TORONTO — A new survey says Canadian home prices weakened in September as a change in mortgage rules introduced in the summer appeared to keep some buyers out of the market.The Teranet-National Bank National Composite House Price Index released Wednesday shows that home prices fell 0.4% in September from the previous month.If sales continue to decline, a cumulative price drop of around five per cent is likely in a soft-landing scenario for the Canadian home resale marketThe drop was spread across six of the 11 Canadian cities in the study, with Victoria facing the steepest decline of 1.3%.Prices fell in Vancouver, down 1.2%, and Ottawa, down 0.8%.Other Canadian cities showing weakness were Montreal (down 0.6%), Edmonton (down 0.7%) and Victoria (1.3%).On the upside was Toronto, rising 0.1%, while both Calgary and Halifax rose 0.5%. Hamilton increased 0.3% in September from August.[np-related]On a national level, home prices are still 3.6% higher than they were a year earlier.The report offered further evidence of the summertime slowdown of the domestic economy, as well as the impact of mortgage regulations that were introduced by Finance Minister Jim Flaherty in July.Under the new rules, the maximum amortization period for government-insured mortgages would be reduced to 25 years from 30 years.National Bank senior economist Marc Pinsonneault said in a report that the regulation changes “undoubtedly contributed to cool the market.”But he also noted that third-quarter home sales for the cities in the survey fell eight per cent from the previous three month period, which could be a harbinger for lower house prices next year.“Price declines have occurred outside recessions when sales dropped a few quarters in a row, even if market conditions were overall balanced. We could see a repeat of that,” Pinsonneault said.“In our view, if sales continue to decline, a cumulative price drop of around five per cent is likely in a soft-landing scenario for the Canadian home resale market.”The Canadian PressAndrew Barr/National Post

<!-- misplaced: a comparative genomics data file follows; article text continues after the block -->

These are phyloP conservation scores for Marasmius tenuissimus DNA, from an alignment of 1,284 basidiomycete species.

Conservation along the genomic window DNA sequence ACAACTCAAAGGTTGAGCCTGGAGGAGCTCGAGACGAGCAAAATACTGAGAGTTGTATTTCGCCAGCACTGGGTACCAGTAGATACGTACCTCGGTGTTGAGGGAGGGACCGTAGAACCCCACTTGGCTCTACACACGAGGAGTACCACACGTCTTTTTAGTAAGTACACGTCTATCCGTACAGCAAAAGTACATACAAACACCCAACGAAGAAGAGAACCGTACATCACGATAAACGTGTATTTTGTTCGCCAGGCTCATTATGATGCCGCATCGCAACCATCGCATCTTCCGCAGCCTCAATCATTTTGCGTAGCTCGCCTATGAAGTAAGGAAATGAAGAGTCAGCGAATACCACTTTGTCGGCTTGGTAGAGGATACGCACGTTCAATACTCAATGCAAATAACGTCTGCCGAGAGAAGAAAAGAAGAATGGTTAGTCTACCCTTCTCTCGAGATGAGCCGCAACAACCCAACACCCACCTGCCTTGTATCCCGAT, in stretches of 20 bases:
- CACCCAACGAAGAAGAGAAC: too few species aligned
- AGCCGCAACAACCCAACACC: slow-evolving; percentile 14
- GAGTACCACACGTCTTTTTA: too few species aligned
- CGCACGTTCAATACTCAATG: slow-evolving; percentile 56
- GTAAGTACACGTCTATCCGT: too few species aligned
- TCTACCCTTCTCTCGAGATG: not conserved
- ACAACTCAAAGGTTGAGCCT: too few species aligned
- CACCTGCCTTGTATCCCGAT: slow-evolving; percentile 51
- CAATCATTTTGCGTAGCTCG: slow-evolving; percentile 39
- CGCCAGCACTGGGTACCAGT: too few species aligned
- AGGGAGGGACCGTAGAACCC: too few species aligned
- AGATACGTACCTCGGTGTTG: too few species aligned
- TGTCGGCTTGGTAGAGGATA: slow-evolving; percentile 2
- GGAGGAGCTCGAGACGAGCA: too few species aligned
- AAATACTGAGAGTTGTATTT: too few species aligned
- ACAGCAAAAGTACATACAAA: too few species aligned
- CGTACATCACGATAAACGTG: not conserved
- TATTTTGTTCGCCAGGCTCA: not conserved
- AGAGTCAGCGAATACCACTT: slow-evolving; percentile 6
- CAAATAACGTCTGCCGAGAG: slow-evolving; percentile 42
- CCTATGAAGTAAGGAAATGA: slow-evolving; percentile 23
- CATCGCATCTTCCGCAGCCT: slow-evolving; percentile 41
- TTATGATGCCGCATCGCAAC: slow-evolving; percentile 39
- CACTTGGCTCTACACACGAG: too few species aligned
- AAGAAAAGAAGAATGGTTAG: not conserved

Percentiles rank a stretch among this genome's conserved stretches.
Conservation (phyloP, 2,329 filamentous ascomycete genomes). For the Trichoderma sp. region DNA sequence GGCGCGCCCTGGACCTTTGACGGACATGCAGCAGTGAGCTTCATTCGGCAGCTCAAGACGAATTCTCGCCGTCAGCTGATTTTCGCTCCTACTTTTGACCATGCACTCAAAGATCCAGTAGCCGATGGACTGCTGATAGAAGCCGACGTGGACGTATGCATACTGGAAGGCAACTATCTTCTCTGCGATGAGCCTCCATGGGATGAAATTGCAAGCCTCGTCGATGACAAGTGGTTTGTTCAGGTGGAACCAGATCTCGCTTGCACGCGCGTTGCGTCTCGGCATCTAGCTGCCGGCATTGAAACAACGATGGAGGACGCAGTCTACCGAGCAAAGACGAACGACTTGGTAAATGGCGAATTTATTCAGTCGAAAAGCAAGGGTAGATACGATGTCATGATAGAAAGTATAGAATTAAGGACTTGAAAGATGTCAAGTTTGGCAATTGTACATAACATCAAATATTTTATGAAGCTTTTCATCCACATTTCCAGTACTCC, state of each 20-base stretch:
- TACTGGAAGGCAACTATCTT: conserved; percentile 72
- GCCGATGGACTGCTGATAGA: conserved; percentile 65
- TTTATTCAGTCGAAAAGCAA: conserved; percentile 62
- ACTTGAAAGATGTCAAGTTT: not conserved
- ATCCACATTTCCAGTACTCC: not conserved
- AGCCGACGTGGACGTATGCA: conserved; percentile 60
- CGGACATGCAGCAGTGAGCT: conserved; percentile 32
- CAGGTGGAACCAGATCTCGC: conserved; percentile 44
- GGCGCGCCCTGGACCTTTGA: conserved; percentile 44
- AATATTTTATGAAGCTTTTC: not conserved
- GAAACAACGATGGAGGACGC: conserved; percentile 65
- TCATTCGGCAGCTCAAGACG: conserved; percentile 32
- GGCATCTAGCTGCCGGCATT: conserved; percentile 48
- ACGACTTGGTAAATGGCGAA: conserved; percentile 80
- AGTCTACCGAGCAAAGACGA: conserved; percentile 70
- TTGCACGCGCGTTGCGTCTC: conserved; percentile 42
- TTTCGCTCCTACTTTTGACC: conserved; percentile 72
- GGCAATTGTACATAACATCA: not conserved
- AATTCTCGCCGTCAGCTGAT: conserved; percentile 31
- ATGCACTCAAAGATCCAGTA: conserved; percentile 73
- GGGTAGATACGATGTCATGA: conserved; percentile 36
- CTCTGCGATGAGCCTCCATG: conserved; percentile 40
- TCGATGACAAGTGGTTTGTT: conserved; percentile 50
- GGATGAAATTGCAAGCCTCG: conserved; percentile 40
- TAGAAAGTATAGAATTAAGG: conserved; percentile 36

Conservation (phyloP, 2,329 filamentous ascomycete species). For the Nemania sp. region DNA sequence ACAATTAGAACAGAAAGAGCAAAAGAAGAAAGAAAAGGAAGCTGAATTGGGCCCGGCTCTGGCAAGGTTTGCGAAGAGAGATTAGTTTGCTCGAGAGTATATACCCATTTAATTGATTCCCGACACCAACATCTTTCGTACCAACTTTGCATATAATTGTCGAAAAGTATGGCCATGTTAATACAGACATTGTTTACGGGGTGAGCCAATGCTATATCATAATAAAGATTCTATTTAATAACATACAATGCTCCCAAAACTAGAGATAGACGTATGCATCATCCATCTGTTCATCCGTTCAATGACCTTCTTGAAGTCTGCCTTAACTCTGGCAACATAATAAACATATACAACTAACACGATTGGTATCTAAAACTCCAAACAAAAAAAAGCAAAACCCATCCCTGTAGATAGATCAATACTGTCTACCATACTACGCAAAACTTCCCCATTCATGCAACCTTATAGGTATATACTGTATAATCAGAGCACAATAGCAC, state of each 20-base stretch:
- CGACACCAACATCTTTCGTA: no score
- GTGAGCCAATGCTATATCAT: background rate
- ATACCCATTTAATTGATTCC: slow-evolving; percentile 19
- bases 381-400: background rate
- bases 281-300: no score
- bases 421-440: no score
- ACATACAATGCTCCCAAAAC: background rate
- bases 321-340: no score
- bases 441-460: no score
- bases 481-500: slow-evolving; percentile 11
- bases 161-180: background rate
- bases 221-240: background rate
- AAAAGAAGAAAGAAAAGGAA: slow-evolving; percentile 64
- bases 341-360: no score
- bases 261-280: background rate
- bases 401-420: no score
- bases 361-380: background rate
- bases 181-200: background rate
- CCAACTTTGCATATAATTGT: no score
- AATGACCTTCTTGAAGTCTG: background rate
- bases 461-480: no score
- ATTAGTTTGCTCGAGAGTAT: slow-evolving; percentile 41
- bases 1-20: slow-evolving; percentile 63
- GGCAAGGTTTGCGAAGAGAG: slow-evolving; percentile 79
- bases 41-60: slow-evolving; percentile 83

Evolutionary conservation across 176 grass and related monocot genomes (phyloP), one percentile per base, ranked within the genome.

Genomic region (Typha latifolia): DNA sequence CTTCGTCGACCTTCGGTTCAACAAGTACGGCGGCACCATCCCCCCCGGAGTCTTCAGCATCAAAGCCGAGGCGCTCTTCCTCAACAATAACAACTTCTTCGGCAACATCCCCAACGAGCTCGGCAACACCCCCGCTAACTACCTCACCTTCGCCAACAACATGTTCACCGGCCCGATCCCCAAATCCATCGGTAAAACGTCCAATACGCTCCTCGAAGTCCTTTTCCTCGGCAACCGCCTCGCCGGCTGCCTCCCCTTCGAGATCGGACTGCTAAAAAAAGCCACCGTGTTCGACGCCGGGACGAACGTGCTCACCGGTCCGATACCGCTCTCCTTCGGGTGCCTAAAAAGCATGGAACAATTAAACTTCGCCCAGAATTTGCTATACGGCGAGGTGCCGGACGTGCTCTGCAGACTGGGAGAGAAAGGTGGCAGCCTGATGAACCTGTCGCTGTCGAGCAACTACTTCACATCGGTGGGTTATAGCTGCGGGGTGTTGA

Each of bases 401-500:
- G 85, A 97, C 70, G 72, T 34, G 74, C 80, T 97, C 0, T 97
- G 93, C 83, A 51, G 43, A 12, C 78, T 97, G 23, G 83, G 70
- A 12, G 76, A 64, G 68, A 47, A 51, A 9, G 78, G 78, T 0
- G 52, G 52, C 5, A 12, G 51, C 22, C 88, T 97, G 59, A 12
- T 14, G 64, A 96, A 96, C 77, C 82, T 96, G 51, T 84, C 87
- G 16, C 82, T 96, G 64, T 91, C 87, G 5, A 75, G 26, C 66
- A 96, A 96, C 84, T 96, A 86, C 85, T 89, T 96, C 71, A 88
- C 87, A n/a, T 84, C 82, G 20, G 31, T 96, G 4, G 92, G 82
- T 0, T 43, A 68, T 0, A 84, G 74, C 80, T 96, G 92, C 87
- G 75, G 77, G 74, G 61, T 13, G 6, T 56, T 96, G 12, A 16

To use the service, a caller lists the emergency service they require, followed by a description of the problem and the location in a text. It has also been used by those with allergies who are left temporarily unable to speak due to anaphylactic shock. A spokesman for BT said that it “did not recommend” that people without a disability use the service. He added that if a caller is unable to speak, the “Silent Solutions” rule is a better way to communicate with emergency staff. This means that a silent 999 caller can let operators know that they are experiencing a real emergency by responding to prompts to cough or tap the handset, or by pressing “55” on their keypad. Want the best of The Telegraph direct to your email and WhatsApp? Sign up to our free twice-daily Front Page newsletter and new audio briefings. Callers have been warned against using a text service designed for deaf people to contact the emergency services.According to BT, 250,000 people are registered with a text service which allows users to contact emergency services without speaking on the phone.The service, which was set up to help deaf people and those with a speech impediment, could allow those in a hostage situation in which it would be too dangerous to speak to call for help silently. But both BT and Ofcom have warned that the system should only be used when necessary as an increase in demand could cause capacity issues for disabled users.It also has a slower response time than a 999 call.A spokesman for the communications regulator, which requires mobile phone companies to provide the service, said that it “has been designed specifically for people with hearing loss or difficulty with speech”. Users register for the system in advance by sending the word “register” in a text to 999 and replying “yes” to the response, which will include information about the service. BT does not record whether those who register are hearing-impaired or not. Currently the service receives only 14 requests a week. The system, which has been mandatory since 2011, relies on “relay assistants” who dictate the contents of the message to a 999 adviser and write down the response to be sent back to the caller in another text message.